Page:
10 thoughts on “Play at Work: How Games Inspire Breakthrough Thinking

  1. Mk Mk says:

    I really wanted to like this bookthan I did especially since we ve been tasked with being innovative at work The book was a series of story of what the author considered games in the workplace Nice but I would have liked some ideas on how to incorporate some of these things in my own workplace For whatever reason, the author equated experiential learning with play or gamification at work I don t think these things are the same at all He spoke of medical students using dummies I really wanted to like this bookthan I did especially since we ve been tasked with being innovative at work The book was a series of story of what the author considered games in the workplace Nice but I would have liked some ideas on how to incorporate some of these things in my own workplace For whatever reason, the author equated experiential learning with play or gamification at work I don t think these things are the same at all He spoke of medical students using dummies to practice techniques and procedures to ensure they re using proper form, etc I don t think hearing that they re wrong or killing the dummy is a game to medical students at least I hope not Rather this is an educational technique used to help them LEARN proper procedure.Overall, I had high hopes for this book but it unfortunately didn t live up to expectations


  2. Kirsti Kirsti says:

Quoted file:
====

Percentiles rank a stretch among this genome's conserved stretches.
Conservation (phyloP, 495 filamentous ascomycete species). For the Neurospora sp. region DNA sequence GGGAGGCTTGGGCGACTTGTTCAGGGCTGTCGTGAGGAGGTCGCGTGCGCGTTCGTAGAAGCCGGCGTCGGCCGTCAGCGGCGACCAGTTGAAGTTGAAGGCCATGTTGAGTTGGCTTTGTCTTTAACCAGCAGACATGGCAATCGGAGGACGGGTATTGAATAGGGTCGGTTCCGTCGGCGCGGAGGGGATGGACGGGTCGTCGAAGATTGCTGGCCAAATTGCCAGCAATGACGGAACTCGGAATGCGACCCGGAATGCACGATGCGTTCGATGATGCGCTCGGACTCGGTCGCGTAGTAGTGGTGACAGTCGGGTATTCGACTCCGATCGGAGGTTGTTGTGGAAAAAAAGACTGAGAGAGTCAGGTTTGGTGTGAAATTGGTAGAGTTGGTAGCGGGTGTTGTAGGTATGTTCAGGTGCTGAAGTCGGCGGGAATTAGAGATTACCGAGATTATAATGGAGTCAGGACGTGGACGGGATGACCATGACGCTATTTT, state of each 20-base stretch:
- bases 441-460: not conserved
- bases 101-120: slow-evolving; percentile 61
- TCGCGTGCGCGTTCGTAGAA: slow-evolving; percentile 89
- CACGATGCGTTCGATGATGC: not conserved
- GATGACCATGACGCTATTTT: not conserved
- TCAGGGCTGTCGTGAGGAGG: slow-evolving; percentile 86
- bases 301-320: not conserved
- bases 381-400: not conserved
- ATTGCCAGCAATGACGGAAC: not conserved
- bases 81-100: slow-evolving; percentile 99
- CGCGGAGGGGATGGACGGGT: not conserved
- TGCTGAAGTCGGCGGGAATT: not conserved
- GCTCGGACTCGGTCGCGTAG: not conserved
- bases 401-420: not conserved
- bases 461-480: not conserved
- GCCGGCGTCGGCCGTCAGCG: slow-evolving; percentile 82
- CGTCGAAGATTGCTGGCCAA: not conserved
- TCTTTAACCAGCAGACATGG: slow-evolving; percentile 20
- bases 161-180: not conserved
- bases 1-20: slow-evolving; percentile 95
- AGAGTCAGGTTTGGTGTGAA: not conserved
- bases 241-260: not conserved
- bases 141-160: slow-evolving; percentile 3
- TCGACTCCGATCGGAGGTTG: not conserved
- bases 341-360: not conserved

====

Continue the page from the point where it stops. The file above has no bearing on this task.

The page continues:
It seems odd to write a book about exciting new technologies and then fail to include photographs, diagrams, URLs, or opportunities for reader feedback except for one email address and one Twitter handle in the last paragraph of the acknowledgements, at the back of the book The part about Duolingo was fascinating and inspired me to try it and to get my spouse to try it too But that s only five pages out of 200.I think this book could have benefited from the approach Ha Joon Chang used in 23It seems odd to write a book about exciting new technologies and then fail to include photographs, diagrams, URLs, or opportunities for reader feedback except for one email address and one Twitter handle in the last paragraph of the acknowledgements, at the back of the book The part about Duolingo was fascinating and inspired me to try it and to get my spouse to try it too But that s only five pages out of 200.I think this book could have benefited from the approach Ha Joon Chang used in 23 Things They Don t Tell You about Capitalism. At the start of the book, he suggested seven ways to read it if you re most interested in X, read Chapters 4, 7, 8, and 11, but if you agree with Y statement, read Chapters 2, 6, and 15, and so on Also, I think Steven Johnson covered some of the same topics in a muchexciting way in his book Future Perfect.Some interesting facts from Play at Work Would you like to guess how much time each month Americans spend on Facebook Take a guess It s the equivalent of 100,000 years A 2011 Pew Foundation report said that thetime people spend on social networks, thetrusting they become Robert Hacker, a Yale professor, has calculated that income instability a 50% change in income, up or down, year to year has tripled since the 1970s Today s college educated employees have as much income instability as those without high school degrees did in the 70s No wonder people aren t loyal to companies any Actually, Penenberg says the professor s name is Robert Hacker, but Goodreads and Google tell me his name is Jacob Hacker